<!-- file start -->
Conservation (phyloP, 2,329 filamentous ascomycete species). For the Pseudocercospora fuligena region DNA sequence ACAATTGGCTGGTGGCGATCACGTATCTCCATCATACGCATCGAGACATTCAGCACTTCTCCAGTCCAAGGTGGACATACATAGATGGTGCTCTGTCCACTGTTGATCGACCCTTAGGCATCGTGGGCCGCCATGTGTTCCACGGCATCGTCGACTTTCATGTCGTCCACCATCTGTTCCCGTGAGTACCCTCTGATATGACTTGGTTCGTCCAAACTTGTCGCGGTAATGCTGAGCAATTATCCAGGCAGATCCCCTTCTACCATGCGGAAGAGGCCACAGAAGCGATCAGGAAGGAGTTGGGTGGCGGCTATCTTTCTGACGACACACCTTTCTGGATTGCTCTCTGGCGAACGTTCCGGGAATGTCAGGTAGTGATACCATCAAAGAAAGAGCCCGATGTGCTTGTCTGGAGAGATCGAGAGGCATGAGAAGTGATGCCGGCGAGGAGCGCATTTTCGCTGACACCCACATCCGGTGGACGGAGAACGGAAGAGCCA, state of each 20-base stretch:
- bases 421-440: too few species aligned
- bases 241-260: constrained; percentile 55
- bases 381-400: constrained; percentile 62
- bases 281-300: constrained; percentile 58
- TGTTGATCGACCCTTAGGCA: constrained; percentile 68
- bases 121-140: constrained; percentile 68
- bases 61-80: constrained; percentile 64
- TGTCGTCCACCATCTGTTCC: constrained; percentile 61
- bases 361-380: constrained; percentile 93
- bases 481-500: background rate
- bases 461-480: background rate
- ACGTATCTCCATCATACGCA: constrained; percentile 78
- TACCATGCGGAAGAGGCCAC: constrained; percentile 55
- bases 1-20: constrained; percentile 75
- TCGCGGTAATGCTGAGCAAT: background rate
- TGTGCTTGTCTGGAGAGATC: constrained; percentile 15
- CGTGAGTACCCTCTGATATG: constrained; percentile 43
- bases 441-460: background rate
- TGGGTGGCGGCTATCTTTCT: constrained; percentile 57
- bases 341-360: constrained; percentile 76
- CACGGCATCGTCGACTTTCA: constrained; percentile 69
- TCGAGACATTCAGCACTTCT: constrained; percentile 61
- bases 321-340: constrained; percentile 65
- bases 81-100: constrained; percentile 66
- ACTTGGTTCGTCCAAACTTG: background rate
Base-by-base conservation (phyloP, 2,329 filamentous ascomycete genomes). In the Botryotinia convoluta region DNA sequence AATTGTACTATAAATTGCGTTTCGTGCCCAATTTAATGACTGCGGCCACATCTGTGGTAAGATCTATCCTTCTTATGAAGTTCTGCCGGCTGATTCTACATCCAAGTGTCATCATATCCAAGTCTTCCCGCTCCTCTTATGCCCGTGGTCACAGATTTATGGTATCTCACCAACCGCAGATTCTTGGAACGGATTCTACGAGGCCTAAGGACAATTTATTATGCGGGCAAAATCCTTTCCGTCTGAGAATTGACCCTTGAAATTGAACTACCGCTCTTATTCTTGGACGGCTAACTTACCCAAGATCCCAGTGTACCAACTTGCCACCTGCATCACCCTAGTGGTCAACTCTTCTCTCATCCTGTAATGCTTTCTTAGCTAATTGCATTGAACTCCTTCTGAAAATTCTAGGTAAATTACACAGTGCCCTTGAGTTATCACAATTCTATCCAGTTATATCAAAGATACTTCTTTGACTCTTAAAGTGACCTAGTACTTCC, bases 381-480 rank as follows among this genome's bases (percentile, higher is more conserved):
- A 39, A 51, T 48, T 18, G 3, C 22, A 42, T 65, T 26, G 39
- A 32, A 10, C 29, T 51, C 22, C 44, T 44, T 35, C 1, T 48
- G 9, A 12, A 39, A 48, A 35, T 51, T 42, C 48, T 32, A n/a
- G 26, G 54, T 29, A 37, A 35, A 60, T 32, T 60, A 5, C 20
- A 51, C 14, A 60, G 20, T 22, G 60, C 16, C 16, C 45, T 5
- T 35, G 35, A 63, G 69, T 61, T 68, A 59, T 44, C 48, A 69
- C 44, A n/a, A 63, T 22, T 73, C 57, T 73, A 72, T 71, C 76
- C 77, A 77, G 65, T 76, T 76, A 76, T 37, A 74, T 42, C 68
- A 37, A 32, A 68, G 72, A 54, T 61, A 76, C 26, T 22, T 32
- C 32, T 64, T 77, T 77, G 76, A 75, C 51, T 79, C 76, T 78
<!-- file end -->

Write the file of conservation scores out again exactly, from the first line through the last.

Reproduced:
Conservation (phyloP, 2,329 filamentous ascomycete species). For the Pseudocercospora fuligena region DNA sequence ACAATTGGCTGGTGGCGATCACGTATCTCCATCATACGCATCGAGACATTCAGCACTTCTCCAGTCCAAGGTGGACATACATAGATGGTGCTCTGTCCACTGTTGATCGACCCTTAGGCATCGTGGGCCGCCATGTGTTCCACGGCATCGTCGACTTTCATGTCGTCCACCATCTGTTCCCGTGAGTACCCTCTGATATGACTTGGTTCGTCCAAACTTGTCGCGGTAATGCTGAGCAATTATCCAGGCAGATCCCCTTCTACCATGCGGAAGAGGCCACAGAAGCGATCAGGAAGGAGTTGGGTGGCGGCTATCTTTCTGACGACACACCTTTCTGGATTGCTCTCTGGCGAACGTTCCGGGAATGTCAGGTAGTGATACCATCAAAGAAAGAGCCCGATGTGCTTGTCTGGAGAGATCGAGAGGCATGAGAAGTGATGCCGGCGAGGAGCGCATTTTCGCTGACACCCACATCCGGTGGACGGAGAACGGAAGAGCCA, state of each 20-base stretch:
- bases 421-440: too few species aligned
- bases 241-260: constrained; percentile 55
- bases 381-400: constrained; percentile 62
- bases 281-300: constrained; percentile 58
- TGTTGATCGACCCTTAGGCA: constrained; percentile 68
- bases 121-140: constrained; percentile 68
- bases 61-80: constrained; percentile 64
- TGTCGTCCACCATCTGTTCC: constrained; percentile 61
- bases 361-380: constrained; percentile 93
- bases 481-500: background rate
- bases 461-480: background rate
- ACGTATCTCCATCATACGCA: constrained; percentile 78
- TACCATGCGGAAGAGGCCAC: constrained; percentile 55
- bases 1-20: constrained; percentile 75
- TCGCGGTAATGCTGAGCAAT: background rate
- TGTGCTTGTCTGGAGAGATC: constrained; percentile 15
- CGTGAGTACCCTCTGATATG: constrained; percentile 43
- bases 441-460: background rate
- TGGGTGGCGGCTATCTTTCT: constrained; percentile 57
- bases 341-360: constrained; percentile 76
- CACGGCATCGTCGACTTTCA: constrained; percentile 69
- TCGAGACATTCAGCACTTCT: constrained; percentile 61
- bases 321-340: constrained; percentile 65
- bases 81-100: constrained; percentile 66
- ACTTGGTTCGTCCAAACTTG: background rate
Base-by-base conservation (phyloP, 2,329 filamentous ascomycete genomes). In the Botryotinia convoluta region DNA sequence AATTGTACTATAAATTGCGTTTCGTGCCCAATTTAATGACTGCGGCCACATCTGTGGTAAGATCTATCCTTCTTATGAAGTTCTGCCGGCTGATTCTACATCCAAGTGTCATCATATCCAAGTCTTCCCGCTCCTCTTATGCCCGTGGTCACAGATTTATGGTATCTCACCAACCGCAGATTCTTGGAACGGATTCTACGAGGCCTAAGGACAATTTATTATGCGGGCAAAATCCTTTCCGTCTGAGAATTGACCCTTGAAATTGAACTACCGCTCTTATTCTTGGACGGCTAACTTACCCAAGATCCCAGTGTACCAACTTGCCACCTGCATCACCCTAGTGGTCAACTCTTCTCTCATCCTGTAATGCTTTCTTAGCTAATTGCATTGAACTCCTTCTGAAAATTCTAGGTAAATTACACAGTGCCCTTGAGTTATCACAATTCTATCCAGTTATATCAAAGATACTTCTTTGACTCTTAAAGTGACCTAGTACTTCC, bases 381-480 rank as follows among this genome's bases (percentile, higher is more conserved):
- A 39, A 51, T 48, T 18, G 3, C 22, A 42, T 65, T 26, G 39
- A 32, A 10, C 29, T 51, C 22, C 44, T 44, T 35, C 1, T 48
- G 9, A 12, A 39, A 48, A 35, T 51, T 42, C 48, T 32, A n/a
- G 26, G 54, T 29, A 37, A 35, A 60, T 32, T 60, A 5, C 20
- A 51, C 14, A 60, G 20, T 22, G 60, C 16, C 16, C 45, T 5
- T 35, G 35, A 63, G 69, T 61, T 68, A 59, T 44, C 48, A 69
- C 44, A n/a, A 63, T 22, T 73, C 57, T 73, A 72, T 71, C 76
- C 77, A 77, G 65, T 76, T 76, A 76, T 37, A 74, T 42, C 68
- A 37, A 32, A 68, G 72, A 54, T 61, A 76, C 26, T 22, T 32
- C 32, T 64, T 77, T 77, G 76, A 75, C 51, T 79, C 76, T 78